Driving home through rural Ithaca I saw, within 30 seconds:

  1. A snapping turtle crossing the road, long prehistoric tail dragging behind her. The turtles are laying eggs this week wherever they can, including parking lots, trails, and ditches.
  2. A great blue heron
  3. A vole running across the road. Voles are apparently susceptible to some sort of brain parasite that makes them go nuts and do stuff like this. A few weeks ago, cow-orker Mary Winston and I watched one running in a small circle for five minutes. I finally caught him and put him under the dock so he wouldn’t get stepped on. It was all very Wrath of Kahn.
  4. Two horses and riders walking toward me in my lane. Can anyone tell me if that is standard horse-in-street protocol? Because it was hella surprising.

30 seconds. Ithaca.

Yahoo! Games picks up video game based on Macauly Library sounds

snapshot.pngNYC game developers Large Animal Games have created a downloadable PC video game based on bird sounds and expertise provided by the Macaulay Library at Cornell’s Lab of Ornithology.

Which is where I work.

The game is called Snapshot Adventures. It was recently was acquired by Yahoo! games, which is a great for both the Lab and for environmental education, since part of the money it earns will directly fund our ecology work.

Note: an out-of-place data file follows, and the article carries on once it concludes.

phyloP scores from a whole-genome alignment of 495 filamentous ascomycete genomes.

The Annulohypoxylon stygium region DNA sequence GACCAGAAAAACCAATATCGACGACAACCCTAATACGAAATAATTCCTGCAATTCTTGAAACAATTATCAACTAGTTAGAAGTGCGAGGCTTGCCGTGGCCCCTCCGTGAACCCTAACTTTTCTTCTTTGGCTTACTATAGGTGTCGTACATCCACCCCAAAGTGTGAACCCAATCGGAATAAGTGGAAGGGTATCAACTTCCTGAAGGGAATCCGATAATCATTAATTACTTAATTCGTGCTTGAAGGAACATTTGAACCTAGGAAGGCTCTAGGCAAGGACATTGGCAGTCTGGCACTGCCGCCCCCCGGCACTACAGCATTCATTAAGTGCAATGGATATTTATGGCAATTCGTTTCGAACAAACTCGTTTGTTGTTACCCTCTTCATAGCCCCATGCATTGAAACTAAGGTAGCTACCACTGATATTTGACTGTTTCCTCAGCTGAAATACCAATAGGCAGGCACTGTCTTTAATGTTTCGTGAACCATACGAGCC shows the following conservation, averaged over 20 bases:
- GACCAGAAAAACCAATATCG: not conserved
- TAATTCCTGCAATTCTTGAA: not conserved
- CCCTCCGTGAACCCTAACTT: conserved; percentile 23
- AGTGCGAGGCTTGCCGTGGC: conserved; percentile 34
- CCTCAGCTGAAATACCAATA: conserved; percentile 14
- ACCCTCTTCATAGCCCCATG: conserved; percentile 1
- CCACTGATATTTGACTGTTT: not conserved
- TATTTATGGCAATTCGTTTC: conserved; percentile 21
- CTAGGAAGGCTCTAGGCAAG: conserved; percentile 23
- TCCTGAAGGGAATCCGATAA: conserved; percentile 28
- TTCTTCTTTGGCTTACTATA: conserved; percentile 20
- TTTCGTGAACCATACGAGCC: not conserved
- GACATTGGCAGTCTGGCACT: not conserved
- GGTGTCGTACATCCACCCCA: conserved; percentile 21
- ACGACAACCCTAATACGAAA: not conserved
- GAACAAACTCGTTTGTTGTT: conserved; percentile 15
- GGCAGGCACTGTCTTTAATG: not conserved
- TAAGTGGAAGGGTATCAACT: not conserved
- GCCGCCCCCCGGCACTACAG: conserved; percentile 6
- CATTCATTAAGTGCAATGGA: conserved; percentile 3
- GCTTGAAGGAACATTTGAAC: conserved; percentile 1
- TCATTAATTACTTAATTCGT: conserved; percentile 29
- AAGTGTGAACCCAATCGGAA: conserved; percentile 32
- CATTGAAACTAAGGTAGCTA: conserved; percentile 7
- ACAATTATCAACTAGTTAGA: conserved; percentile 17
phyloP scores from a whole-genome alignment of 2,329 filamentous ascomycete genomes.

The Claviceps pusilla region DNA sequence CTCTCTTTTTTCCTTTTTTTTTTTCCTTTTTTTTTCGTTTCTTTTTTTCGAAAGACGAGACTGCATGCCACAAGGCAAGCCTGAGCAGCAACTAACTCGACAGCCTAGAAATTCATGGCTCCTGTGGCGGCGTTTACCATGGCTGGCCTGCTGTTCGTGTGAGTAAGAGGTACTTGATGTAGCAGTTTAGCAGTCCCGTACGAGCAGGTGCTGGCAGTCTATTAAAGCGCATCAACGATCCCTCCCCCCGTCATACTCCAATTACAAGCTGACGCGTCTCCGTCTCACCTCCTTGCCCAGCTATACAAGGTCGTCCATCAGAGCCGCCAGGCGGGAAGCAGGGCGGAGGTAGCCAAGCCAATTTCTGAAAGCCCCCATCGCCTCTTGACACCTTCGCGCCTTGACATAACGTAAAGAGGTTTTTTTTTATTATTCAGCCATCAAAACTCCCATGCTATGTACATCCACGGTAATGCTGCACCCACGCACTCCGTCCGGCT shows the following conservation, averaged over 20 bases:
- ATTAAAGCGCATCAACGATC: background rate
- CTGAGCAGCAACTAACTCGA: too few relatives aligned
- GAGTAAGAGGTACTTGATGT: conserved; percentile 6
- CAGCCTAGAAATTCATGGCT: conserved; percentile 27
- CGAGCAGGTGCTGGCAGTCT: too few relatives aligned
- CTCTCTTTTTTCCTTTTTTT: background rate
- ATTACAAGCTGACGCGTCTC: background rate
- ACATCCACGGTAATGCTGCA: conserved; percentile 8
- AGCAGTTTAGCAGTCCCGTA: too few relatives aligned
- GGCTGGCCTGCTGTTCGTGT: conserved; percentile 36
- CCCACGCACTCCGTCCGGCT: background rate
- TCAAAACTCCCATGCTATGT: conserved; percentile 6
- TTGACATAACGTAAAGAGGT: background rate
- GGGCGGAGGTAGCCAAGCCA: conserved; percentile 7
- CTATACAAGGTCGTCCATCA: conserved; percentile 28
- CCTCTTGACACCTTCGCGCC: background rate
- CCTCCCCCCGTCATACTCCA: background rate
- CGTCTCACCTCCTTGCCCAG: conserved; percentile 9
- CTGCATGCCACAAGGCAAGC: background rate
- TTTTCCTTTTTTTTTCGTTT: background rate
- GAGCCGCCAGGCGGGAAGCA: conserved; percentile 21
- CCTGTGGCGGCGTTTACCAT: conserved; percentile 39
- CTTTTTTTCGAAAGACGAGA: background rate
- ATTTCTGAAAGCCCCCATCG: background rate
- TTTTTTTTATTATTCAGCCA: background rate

picture-3.png You can play it for free here.

Overheard at SXSW

Guy at mike: In the words of Walt Whitman, do I contradict myself? Very well, then I contradict myself, I am large, I contain multitudes.

Guy next to me (stage whispers): Gay.

Edit: I’m annotating this one for the non-literature/human-sexuality majors.

It’s deconstruct-jokes-day here at Librarian Avengers.

Walt Whitman’s status as an historical gay icon is key to this comment. His poetry is universal, but a Whitman reference in a different context is sometimes used to covertly signal homosexuality, a la “are you a friend of Dorothy?” The humor comes from the incongruity of the unfortunate speaker quoting Whitman in the context of a professional discussion, and having his comment sarcastically interpreted as a self-referential proclamation of his sexuality.

A similar situation occurred during the 2006 New York gubernatorial debates at Cornell University. Republican candidate John Faso inadvertently caused laughs among the student-aged crowd when he declared that he did not want to “force gay marriage down the throats” of New Yorkers.

SXSW Interactive – Sunday

Guess who drank too much last night? Everyone!

It’s hangover day here at South by Southwest. The panels are slow and attendance is low.

This morning I went to a panel debating the merits of ignoring users. It matched my mood nicely.

User profiles are taking a beating this year.

Guess who was the only woman in the gaming room playing Guitar Hero and shooting bunnies with the Wii? You may call me Token.

Reverend Billy and the Church of No Shopping are here. They’re staying at our hotel, which was kind of startling when I crawled out of the elevator this morning.

I’m going to try and find someone from the Creative Commons who wants to come speak at Cornell about using the CC in scientific publications. If you know anyone, give me a holler.